Humanities - Space: the final frontier

Children must experience the outdoors if they are to thrive

We were 10 years old and the summer of `76 was hot and dry - warm enough to wear only shorts and T-shirts as we headed out to play each day, straight after breakfast, heading home only in time for tea. Clambering over the fence at the back of our friend's garden, we crossed a playing field into a hayfield. One of us played sentry, looking out for the farmer, and if they spotted him we ran to the safety of the school grounds as fast as we could.

This was in suburban Croydon, on the outskirts of London, which had largely become a concrete jungle. However, places to play were still plentiful. As a child it meant I had the chance to create my own awareness of geographical space, expand the boundaries of the world beyond my home and gain appreciation of how natural environments changed. Little did I know it, but the seeds of a good story were also sown over the landscape I explored.

The scene would be very different today when most computer-savvy 10-year- olds are more likely to experience the four corners of the world through the internet and communicate with school friends on social networking sites. But their experiences lack the immersion that my generation had as we explored our neighbourhood through play. Nothing gives a geographer such spatial awareness and environmental appreciation as being in, and feeling, the outdoors.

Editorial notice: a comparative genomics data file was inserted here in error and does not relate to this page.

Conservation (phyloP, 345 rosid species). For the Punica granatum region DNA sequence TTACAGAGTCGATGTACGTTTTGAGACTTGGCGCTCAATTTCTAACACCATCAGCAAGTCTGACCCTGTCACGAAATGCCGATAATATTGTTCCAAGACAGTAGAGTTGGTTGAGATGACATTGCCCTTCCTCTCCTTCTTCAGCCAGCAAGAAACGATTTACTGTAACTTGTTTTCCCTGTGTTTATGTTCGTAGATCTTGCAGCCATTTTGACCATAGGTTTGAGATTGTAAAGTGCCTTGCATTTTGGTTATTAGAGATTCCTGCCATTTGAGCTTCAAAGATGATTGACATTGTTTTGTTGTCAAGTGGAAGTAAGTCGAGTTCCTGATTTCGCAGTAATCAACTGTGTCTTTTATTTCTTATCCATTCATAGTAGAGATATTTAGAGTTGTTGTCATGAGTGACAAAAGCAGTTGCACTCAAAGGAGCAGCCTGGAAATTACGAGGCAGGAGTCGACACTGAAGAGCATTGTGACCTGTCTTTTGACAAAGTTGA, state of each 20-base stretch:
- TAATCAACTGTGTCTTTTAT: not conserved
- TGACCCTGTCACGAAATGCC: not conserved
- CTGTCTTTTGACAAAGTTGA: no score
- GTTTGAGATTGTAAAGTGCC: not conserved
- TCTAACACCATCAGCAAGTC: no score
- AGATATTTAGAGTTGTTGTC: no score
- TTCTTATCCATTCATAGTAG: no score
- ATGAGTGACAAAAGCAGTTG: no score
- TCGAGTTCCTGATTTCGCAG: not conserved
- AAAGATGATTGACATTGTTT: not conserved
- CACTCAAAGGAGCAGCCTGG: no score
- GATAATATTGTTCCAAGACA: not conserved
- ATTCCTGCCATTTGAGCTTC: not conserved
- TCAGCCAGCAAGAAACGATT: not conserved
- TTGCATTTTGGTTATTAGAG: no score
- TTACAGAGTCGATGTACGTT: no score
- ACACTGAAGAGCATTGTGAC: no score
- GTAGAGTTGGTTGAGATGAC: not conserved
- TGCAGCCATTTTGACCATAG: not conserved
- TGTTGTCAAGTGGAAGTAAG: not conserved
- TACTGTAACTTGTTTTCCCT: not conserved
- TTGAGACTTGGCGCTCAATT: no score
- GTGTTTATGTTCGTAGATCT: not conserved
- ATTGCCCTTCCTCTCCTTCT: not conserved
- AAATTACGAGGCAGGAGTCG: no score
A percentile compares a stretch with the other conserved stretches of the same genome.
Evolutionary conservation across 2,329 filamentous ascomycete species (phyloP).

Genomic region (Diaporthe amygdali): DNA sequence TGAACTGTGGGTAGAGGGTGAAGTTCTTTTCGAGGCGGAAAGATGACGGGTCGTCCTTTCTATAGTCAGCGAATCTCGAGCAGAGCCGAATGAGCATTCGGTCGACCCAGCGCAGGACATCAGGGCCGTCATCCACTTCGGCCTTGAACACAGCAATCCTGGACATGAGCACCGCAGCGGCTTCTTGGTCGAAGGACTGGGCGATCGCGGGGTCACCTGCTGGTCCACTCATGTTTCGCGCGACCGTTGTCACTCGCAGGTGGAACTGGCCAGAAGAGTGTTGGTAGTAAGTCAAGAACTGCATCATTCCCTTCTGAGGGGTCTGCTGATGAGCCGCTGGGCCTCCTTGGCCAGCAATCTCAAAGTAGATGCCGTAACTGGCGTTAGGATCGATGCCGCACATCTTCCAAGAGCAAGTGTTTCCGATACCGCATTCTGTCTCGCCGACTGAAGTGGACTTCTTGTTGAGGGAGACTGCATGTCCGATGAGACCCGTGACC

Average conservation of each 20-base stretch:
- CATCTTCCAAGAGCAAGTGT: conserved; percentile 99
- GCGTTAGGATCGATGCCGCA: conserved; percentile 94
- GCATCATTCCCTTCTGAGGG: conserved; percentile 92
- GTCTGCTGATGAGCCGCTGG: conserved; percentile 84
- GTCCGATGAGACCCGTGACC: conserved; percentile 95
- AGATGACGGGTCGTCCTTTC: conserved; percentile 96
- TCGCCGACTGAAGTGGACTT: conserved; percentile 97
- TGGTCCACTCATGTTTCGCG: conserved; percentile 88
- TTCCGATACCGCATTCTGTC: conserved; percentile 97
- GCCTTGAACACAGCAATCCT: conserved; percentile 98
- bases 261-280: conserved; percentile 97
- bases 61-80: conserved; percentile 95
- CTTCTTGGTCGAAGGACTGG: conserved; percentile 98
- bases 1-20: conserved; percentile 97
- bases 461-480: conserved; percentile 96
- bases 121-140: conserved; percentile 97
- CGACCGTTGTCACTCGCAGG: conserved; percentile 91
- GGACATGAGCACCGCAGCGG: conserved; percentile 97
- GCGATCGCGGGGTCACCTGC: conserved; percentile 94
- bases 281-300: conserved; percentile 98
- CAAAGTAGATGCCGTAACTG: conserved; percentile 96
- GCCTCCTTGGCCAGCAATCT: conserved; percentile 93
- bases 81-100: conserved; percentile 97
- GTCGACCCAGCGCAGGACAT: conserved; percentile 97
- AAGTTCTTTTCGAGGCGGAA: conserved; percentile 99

From the experiences of my childhood - and my life as a teacher - grew the seed of my first novel, which focuses on a little girl, Martha Smith, from the City of Newcastle. It is the end of this century, England consists of four cities in a federation, the climate has cooled and Martha has never seen a green space. But all this changes when Rudi and Trojan visit from the City of Manchester and the three discover a secret playing field that by law should have been demolished decades earlier. It is a book that aims to remind us how important the right to play and places to play in are to children, and their future.

Children are born storytellers and love to spin a good yarn. For us as teachers, however, in order to nurture this natural ability, we need to take them to places to play and on field trips that help them explore the world close to, and far from, their neighbourhood.

Natasha Miles is a school principal in Canada who started teaching in Wales in 1993. She is the author of "A Place to Play", published by Pegasus Elliott MacKenzie Publishers


Comenius has shared a huge pack of topic planning resources for Year 1, including five weeks of cross-curricular planning on the theme "gardener's world".

For more ideas on activities for cross-curricular outdoor learning, visit our Outdoor Learning Collection.

In the forums

Have you got any good ideas for personalising your outdoor area at school? Share them in the TES forums.

Find links to all this week's resources and forums at

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